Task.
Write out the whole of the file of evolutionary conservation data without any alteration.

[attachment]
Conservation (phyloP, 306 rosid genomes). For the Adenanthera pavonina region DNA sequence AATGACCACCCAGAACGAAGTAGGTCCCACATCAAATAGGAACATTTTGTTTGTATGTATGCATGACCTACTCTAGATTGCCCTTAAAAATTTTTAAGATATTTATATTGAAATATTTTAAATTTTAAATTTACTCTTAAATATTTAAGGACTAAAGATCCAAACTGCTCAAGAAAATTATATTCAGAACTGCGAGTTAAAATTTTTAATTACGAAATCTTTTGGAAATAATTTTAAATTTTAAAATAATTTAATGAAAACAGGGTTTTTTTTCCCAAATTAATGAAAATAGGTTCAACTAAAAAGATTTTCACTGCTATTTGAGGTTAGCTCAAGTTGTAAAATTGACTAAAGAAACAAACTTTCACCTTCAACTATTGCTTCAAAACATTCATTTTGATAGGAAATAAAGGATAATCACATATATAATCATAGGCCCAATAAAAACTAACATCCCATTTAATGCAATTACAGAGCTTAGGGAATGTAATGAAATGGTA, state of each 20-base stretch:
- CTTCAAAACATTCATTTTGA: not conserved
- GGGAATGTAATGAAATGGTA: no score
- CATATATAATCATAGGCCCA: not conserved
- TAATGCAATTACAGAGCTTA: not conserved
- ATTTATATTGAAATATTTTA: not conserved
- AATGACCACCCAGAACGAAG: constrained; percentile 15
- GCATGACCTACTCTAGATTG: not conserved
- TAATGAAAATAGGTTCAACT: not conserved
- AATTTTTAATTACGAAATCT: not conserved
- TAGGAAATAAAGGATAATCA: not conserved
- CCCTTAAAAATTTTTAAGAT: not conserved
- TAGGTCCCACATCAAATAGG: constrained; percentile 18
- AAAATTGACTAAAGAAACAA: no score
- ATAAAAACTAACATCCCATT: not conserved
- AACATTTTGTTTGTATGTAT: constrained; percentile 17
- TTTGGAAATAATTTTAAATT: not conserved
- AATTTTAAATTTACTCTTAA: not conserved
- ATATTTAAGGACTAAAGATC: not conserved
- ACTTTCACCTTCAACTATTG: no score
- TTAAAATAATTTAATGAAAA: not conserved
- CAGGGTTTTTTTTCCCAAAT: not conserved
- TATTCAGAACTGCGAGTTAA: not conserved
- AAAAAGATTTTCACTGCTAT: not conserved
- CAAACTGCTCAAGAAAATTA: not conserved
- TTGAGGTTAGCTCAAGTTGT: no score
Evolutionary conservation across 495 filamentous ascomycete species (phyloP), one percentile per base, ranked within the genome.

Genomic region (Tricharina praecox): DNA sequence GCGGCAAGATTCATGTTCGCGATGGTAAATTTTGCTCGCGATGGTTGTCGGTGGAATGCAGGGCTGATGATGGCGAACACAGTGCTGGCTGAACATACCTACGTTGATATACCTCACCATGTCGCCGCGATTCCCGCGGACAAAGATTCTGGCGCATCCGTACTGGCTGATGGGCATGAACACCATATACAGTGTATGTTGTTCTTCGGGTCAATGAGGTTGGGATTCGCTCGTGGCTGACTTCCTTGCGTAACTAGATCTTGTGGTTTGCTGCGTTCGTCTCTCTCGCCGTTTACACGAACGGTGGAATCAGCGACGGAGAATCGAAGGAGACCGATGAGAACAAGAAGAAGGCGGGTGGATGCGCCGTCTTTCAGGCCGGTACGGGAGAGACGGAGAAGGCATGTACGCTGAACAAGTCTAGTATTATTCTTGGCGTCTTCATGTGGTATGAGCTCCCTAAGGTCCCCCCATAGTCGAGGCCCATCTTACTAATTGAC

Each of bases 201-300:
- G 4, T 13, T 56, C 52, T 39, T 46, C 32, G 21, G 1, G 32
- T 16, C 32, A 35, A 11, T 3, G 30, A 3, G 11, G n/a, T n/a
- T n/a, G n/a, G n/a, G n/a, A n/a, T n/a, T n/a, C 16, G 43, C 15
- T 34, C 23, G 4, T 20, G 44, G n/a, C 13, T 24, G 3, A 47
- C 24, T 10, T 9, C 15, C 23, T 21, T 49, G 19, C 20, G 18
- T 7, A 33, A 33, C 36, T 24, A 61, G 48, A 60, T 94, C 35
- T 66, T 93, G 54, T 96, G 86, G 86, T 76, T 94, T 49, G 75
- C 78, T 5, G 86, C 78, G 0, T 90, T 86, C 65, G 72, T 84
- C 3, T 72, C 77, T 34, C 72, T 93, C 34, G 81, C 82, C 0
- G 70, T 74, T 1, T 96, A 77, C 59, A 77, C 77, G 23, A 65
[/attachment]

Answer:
Conservation (phyloP, 306 rosid genomes). For the Adenanthera pavonina region DNA sequence AATGACCACCCAGAACGAAGTAGGTCCCACATCAAATAGGAACATTTTGTTTGTATGTATGCATGACCTACTCTAGATTGCCCTTAAAAATTTTTAAGATATTTATATTGAAATATTTTAAATTTTAAATTTACTCTTAAATATTTAAGGACTAAAGATCCAAACTGCTCAAGAAAATTATATTCAGAACTGCGAGTTAAAATTTTTAATTACGAAATCTTTTGGAAATAATTTTAAATTTTAAAATAATTTAATGAAAACAGGGTTTTTTTTCCCAAATTAATGAAAATAGGTTCAACTAAAAAGATTTTCACTGCTATTTGAGGTTAGCTCAAGTTGTAAAATTGACTAAAGAAACAAACTTTCACCTTCAACTATTGCTTCAAAACATTCATTTTGATAGGAAATAAAGGATAATCACATATATAATCATAGGCCCAATAAAAACTAACATCCCATTTAATGCAATTACAGAGCTTAGGGAATGTAATGAAATGGTA, state of each 20-base stretch:
- CTTCAAAACATTCATTTTGA: not conserved
- GGGAATGTAATGAAATGGTA: no score
- CATATATAATCATAGGCCCA: not conserved
- TAATGCAATTACAGAGCTTA: not conserved
- ATTTATATTGAAATATTTTA: not conserved
- AATGACCACCCAGAACGAAG: constrained; percentile 15
- GCATGACCTACTCTAGATTG: not conserved
- TAATGAAAATAGGTTCAACT: not conserved
- AATTTTTAATTACGAAATCT: not conserved
- TAGGAAATAAAGGATAATCA: not conserved
- CCCTTAAAAATTTTTAAGAT: not conserved
- TAGGTCCCACATCAAATAGG: constrained; percentile 18
- AAAATTGACTAAAGAAACAA: no score
- ATAAAAACTAACATCCCATT: not conserved
- AACATTTTGTTTGTATGTAT: constrained; percentile 17
- TTTGGAAATAATTTTAAATT: not conserved
- AATTTTAAATTTACTCTTAA: not conserved
- ATATTTAAGGACTAAAGATC: not conserved
- ACTTTCACCTTCAACTATTG: no score
- TTAAAATAATTTAATGAAAA: not conserved
- CAGGGTTTTTTTTCCCAAAT: not conserved
- TATTCAGAACTGCGAGTTAA: not conserved
- AAAAAGATTTTCACTGCTAT: not conserved
- CAAACTGCTCAAGAAAATTA: not conserved
- TTGAGGTTAGCTCAAGTTGT: no score
Evolutionary conservation across 495 filamentous ascomycete species (phyloP), one percentile per base, ranked within the genome.

Genomic region (Tricharina praecox): DNA sequence GCGGCAAGATTCATGTTCGCGATGGTAAATTTTGCTCGCGATGGTTGTCGGTGGAATGCAGGGCTGATGATGGCGAACACAGTGCTGGCTGAACATACCTACGTTGATATACCTCACCATGTCGCCGCGATTCCCGCGGACAAAGATTCTGGCGCATCCGTACTGGCTGATGGGCATGAACACCATATACAGTGTATGTTGTTCTTCGGGTCAATGAGGTTGGGATTCGCTCGTGGCTGACTTCCTTGCGTAACTAGATCTTGTGGTTTGCTGCGTTCGTCTCTCTCGCCGTTTACACGAACGGTGGAATCAGCGACGGAGAATCGAAGGAGACCGATGAGAACAAGAAGAAGGCGGGTGGATGCGCCGTCTTTCAGGCCGGTACGGGAGAGACGGAGAAGGCATGTACGCTGAACAAGTCTAGTATTATTCTTGGCGTCTTCATGTGGTATGAGCTCCCTAAGGTCCCCCCATAGTCGAGGCCCATCTTACTAATTGAC

Each of bases 201-300:
- G 4, T 13, T 56, C 52, T 39, T 46, C 32, G 21, G 1, G 32
- T 16, C 32, A 35, A 11, T 3, G 30, A 3, G 11, G n/a, T n/a
- T n/a, G n/a, G n/a, G n/a, A n/a, T n/a, T n/a, C 16, G 43, C 15
- T 34, C 23, G 4, T 20, G 44, G n/a, C 13, T 24, G 3, A 47
- C 24, T 10, T 9, C 15, C 23, T 21, T 49, G 19, C 20, G 18
- T 7, A 33, A 33, C 36, T 24, A 61, G 48, A 60, T 94, C 35
- T 66, T 93, G 54, T 96, G 86, G 86, T 76, T 94, T 49, G 75
- C 78, T 5, G 86, C 78, G 0, T 90, T 86, C 65, G 72, T 84
- C 3, T 72, C 77, T 34, C 72, T 93, C 34, G 81, C 82, C 0
- G 70, T 74, T 1, T 96, A 77, C 59, A 77, C 77, G 23, A 65